Tanzanian-born novelist Abdulrazak Gurnah on Thursday won the Nobel Literature Prize for his unflinching portrayal of the effects of colonialism and the trauma of the refugee experience.
Gurnah, 72, who grew up on the island of Zanzibar but arrived in England as a refugee in the late 1960s to escape revolution, is the fifth African to win the Nobel Literature Prize.
The Swedish Academy said Gurnah was honoured "for his uncompromising and compassionate penetration of the effects of colonialism and the fate of the refugee in the gulf between cultures and continents."
The head of the Academy's Nobel committee, Anders Olsson, said his writings had particular resonance with a record 82 million people fleeing wars, persecution and violence in 2020.
Gurnah told the Nobel Prize website he was stunned to get the call from the Swedish Academy.
"I thought it was a prank," he said. "These things are usually floated for weeks beforehand... so it was not something that was in my mind," he said.
He has published 10 novels and a number of short stories.
"His writings are extremely interesting right now for many, many people in Europe and around the world," Olsson told reporters.
"In all his work, Gurnah has striven to avoid the ubiquitous nostalgia for a more pristine pre-colonial Africa," the Academy said.
His itinerant characters "find themselves in a hiatus between cultures and continents, between a life that was and a life emerging; it is an insecure state that can never be resolved," it added.
Publisher 'never expected it'
The theme of the refugee's disruption runs throughout his work, with a focus on identity and self-image, also apparent in the 1996 novel "Admiring Silence" and "By the Sea" from 2001.
Tanzania hailed his win Thursday as a "victory" for the country and the African continent.
"You have certainly done justice to your profession, your victory is for Tanzania and Africa," the government's chief spokesperson said on Twitter.
After his win, Gurnah urged Europe to see African refugees as people who "come out of need" and who "quite frankly... have something to give."
"They don't come empty-handed. A lot of talented, energetic people who have something to give," Gurnah told the Nobel Foundation in an interview.
The announcement also caught Gurnah's Swedish publisher off guard.
"I may have heard someone suggest once that his books were of Nobel calibre. But I never expected him to get it," Henrik Celander told Swedish news agency TT.
Born in 1948, Gurnah fled Zanzibar in 1968 following the revolution there which led to oppression and the persecution of citizens of Arab origin.
He began writing as a 21-year-old in England. Although Swahili was his first language, English became his literary tool.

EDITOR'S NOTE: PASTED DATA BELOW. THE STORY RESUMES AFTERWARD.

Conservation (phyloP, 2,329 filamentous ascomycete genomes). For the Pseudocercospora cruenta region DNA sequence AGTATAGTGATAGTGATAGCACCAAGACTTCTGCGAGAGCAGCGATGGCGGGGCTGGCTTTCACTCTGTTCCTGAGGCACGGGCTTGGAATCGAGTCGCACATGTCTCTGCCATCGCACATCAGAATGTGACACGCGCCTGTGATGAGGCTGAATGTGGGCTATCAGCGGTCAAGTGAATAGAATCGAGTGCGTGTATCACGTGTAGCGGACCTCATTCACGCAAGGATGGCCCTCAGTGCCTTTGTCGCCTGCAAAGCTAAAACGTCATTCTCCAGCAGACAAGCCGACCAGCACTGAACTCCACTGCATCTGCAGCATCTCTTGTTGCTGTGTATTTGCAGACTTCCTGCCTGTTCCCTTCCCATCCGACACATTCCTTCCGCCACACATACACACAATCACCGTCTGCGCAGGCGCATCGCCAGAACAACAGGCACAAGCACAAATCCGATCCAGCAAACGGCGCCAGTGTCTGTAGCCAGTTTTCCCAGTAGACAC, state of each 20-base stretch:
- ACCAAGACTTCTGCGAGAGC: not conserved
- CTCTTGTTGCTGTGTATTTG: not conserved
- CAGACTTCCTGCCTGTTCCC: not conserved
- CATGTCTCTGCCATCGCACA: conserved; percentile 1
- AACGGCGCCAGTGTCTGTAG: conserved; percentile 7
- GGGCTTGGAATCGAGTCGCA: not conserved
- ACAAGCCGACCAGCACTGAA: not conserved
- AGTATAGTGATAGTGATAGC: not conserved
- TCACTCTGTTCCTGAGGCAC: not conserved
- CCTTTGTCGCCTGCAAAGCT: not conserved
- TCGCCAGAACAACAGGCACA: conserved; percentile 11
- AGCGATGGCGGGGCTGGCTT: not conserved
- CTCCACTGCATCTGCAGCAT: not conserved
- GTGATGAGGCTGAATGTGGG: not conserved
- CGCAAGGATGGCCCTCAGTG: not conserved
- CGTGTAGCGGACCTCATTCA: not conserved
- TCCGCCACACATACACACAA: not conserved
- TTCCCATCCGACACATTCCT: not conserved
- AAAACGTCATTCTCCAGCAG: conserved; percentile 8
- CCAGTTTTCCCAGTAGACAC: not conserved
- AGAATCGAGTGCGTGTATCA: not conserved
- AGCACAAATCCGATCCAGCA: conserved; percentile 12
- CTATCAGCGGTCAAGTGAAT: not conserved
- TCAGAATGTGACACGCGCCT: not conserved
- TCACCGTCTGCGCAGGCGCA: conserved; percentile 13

Gurnah is best known for his 1994 breakthrough novel "Paradise", set in colonial East Africa during World War I and which was shortlisted for the Booker Prize for Fiction.
The novel has obvious references to English author Joseph Conrad's famed 1902 novel "Heart of Darkness" in its portrayal of the innocent young hero Yusuf's journey to Central Africa and the Congo Basin.
Author Adam Shafi Adam, also from Zanzibar, told AFP it was "big news for a Tanzanian to win a Nobel Prize in literature ... one of the most prestigious prizes in the world."
His books "give a good picture of the East African coast during the colonial period and how it was after the revolution in Zanzibar."
Gurnah has until his recent retirement been Professor of English and Postcolonial Literatures at the University of Kent in Canterbury, focusing principally on writers such as Wole Soyinka, Ngugi wa Thiong'o and Salman Rushdie.
The Nobel Prize comes with a medal and a sum of 10 million Swedish kronor (about $1.1 million).
Last year, the award went to US poet Louise Gluck.
Ahead of Thursday's announcement, Nobel watchers had suggested the Swedish Academy could choose to give the nod to a writer from Asia or Africa, following a pledge to make the prize more diverse in gender and geography.
It has crowned mainly Westerners in its 120-year existence.
"Previously, we had a more Eurocentric perspective of literature, and now we are looking all over the world," Nobel committee head Olsson said in 2019.
But at the end of the day, "literary merit" is still "the absolute and the only criterion," he said in an interview with The New Republic published this week.
The Nobel season continues Friday in Oslo with the Peace Prize, followed Monday by the Economics Prize.